The Mesopelagic Zone
zone is sometimes called the "twilight zone" of the
ocean. This area is bordered by the photic zone above, and the
darkness below. It's in this zone where you start to see bioluminescence
on all sorts of animals. From this point on down, food becomes
something of a scarcity and some animals migrate up to the surface
at night to feed. The rest rely on food that falls down from
above, as well as eating each other. Because sometimes the only
things to eat may be bigger than the hunter, many animals have
developed long sharp teeth, and expandable jaws and stomachs.
If you scroll down, you'll see a few of the animals from these
This fish, for fairly
obvious reasons, is called the bigscale. It's head is covered
in bony plates, and it has very large scales on it's body. It's
found from 200m - 2000m. Many fish at this depth lack the streamlined
form found in surface fish because most deepwater fish
are ambush predators and rely more on surprise or lures to catch
prey than on prolonged chases. This helps conserve energy in
a place where food is often scarce.
animals is a ctenophore (the "c" is silent), and is
related to jellyfish. Ctenophores are found from the surface
to great depths. They swim by pulsing
eight rows of tiny hairs (cilia), and capture prey with the sticky
tentacles seen trailing behind the animal. They feed on small
crustaceans and fish, and many emit bioluminescent flashes to
deter predators. Their cilia, when illuminated, become iridescent
Firefly squid are one
example of the many kinds of squid and octopus that live in the
open ocean. The firefly squid has taken bioluminescence to another
level from the ctenophore. It has three kinds of photophores,
or light generating organs. The first is found on the body surface,
on the siphon and on the head, the second kind are around the
eyes, and the third are on the tips of the third and fourth tentacles.
Although people aren't sure of the exact reasons that different
animals glow, there are lots of ideas. It can be used to frighten
predators, communicate with and attract others of the same species,
attract prey, or illuminate the darkness to see potential prey.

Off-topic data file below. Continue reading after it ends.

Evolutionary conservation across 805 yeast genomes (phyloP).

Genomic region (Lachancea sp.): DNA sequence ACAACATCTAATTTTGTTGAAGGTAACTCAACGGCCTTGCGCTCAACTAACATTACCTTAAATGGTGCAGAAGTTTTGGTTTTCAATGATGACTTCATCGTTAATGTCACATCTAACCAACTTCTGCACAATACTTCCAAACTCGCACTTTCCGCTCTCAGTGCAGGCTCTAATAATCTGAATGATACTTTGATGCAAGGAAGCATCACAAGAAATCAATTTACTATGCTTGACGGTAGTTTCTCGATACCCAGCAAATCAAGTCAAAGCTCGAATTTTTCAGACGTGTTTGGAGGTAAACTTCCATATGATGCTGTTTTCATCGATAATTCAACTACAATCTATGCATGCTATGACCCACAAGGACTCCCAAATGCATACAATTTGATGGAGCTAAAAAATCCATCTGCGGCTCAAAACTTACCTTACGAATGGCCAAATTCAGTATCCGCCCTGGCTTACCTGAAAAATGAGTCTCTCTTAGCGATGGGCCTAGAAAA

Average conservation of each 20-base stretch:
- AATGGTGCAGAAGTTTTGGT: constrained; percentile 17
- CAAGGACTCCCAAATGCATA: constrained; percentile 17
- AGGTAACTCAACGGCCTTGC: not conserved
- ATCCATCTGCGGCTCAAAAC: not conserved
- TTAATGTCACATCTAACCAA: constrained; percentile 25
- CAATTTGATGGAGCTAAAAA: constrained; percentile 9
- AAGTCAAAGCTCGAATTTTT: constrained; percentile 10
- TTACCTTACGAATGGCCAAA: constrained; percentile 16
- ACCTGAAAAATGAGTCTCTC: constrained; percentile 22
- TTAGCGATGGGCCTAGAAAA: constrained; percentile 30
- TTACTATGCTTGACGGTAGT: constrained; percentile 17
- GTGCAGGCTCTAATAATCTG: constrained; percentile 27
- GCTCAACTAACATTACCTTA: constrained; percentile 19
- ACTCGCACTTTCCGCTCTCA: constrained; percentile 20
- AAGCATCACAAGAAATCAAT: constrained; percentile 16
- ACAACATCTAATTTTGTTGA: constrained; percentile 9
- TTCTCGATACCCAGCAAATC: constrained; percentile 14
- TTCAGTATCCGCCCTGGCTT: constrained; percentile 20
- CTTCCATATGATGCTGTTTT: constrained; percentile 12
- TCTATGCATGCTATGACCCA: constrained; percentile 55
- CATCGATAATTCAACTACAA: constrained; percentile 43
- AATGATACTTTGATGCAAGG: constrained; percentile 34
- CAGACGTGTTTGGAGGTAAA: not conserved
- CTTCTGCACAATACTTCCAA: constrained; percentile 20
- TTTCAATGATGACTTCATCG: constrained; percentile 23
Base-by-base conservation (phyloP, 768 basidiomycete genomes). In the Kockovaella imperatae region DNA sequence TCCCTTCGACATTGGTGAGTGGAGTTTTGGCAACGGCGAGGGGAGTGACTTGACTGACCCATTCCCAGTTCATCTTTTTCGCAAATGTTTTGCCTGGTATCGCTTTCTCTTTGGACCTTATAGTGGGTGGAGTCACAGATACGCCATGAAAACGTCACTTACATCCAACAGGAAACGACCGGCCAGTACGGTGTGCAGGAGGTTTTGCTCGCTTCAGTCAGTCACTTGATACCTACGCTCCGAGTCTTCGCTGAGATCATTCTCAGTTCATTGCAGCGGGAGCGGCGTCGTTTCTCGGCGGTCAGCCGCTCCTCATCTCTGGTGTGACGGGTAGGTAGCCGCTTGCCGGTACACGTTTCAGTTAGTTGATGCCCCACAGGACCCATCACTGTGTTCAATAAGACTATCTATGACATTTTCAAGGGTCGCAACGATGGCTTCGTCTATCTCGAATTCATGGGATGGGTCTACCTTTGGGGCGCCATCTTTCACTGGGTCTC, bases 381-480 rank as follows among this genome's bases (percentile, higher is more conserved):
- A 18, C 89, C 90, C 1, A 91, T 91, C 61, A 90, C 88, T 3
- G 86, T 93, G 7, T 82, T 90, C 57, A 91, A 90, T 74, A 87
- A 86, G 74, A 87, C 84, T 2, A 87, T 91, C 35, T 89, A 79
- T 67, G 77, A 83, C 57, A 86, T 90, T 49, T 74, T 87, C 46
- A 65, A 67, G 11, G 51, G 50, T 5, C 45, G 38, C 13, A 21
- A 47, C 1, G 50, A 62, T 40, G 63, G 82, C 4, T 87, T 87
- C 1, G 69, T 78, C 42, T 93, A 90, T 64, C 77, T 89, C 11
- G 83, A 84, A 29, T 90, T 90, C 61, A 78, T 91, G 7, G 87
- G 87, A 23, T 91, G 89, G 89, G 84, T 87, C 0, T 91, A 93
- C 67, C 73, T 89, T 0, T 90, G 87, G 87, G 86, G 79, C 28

One cool theory is that the photophores on the underside of the
animals can mimic the exact hue of the light from above in more
shallow water, and thus hides the outline of the animals from
view from below. This is like the way surface fish are light
on the bottom and dark on top.
hatchet fish is another example of a bio-luminescent animal.
They have photophores under their eyes, and along the underside
of their bodies. You can see them on this picture along the bottom
quarter of the animal. These photophores are probably used for
counter-illumination, as mentioned above. The eyes of some species
point upwards, possibly to see prey that are silhouetted against
the lighter water above. Hatchet fish are found from 200m to
1500m and eat small fish and crustaceans. These fish are only
a few inches long.
These two monsters
are examples of the adaptations that active hunters have undergone
in the deep sea. The fish on top is the viperfish. You can easily
see the large eyes, huge teeth, and wide jaw. When the jaw is
open, some of the teeth point outward, so that prey is speared
if it doesn't end up right in the hunter's mouth. Viperfish have
a specially adapted hinged skull which is why their jaws can
open so wide. They have a long dorsal fin with a lure-like photophore
on the end, and have been seen hanging motionless in the water
with the lure in front of their mouths waiting for prey. This
way they don't have to actively hunt, and can conserve precious
energy. Although they are often thought of as deep sea fish,
they have been found at depths of only 80m, presumable coming
up to feed at night.
This dragonfish shares
many of the characteristics of the viperfish, namely sharp long
teeth, large eyes, and a huge mouth. Both fish have very large
stomachs to holds the big meals they are capable of eating. Both
fish are also generally darker in colour than these specimens.
One problem with bringing up fish from the deep is the damage
that they have to endure from the trawls. In this picture, you
can see the photophore behind the eye as a silvery circle. This
placement is generally thought to help vision, and possibly to
attract mates. Dragonfish are found at depths of 30m to 600m.
Snipe eels are another
pretty crazy looking fish. When they reach their full length
of up to 1.2m, they resemble a long piece of ribbon or string
with a bulbous little head on the end. A curious thing about
this fish is that their upper and lower jaws curve away from
each other at the tips. The reason for this is that when they
hunt their favorite prey, shrimp, the antennae can slip between
the fish's jaws and are caught by the back-facing teeth of the
eel. The meal is then worked inwards towards the mouth, and eaten.
Siphonophores are colonies of animals related to jellyfish, each one of which
is specialized to fulfill a particular function. There are individuals
that are specialists at capturing food, at digesting food, and
occasionally at forming a gas filled float. The best known sipohnophore
is the Portuguese Man-of War. Siphonophores with the structure
of the one on the left may grow up to 10m long, and catch their
prey with paralyzing stinging cells.
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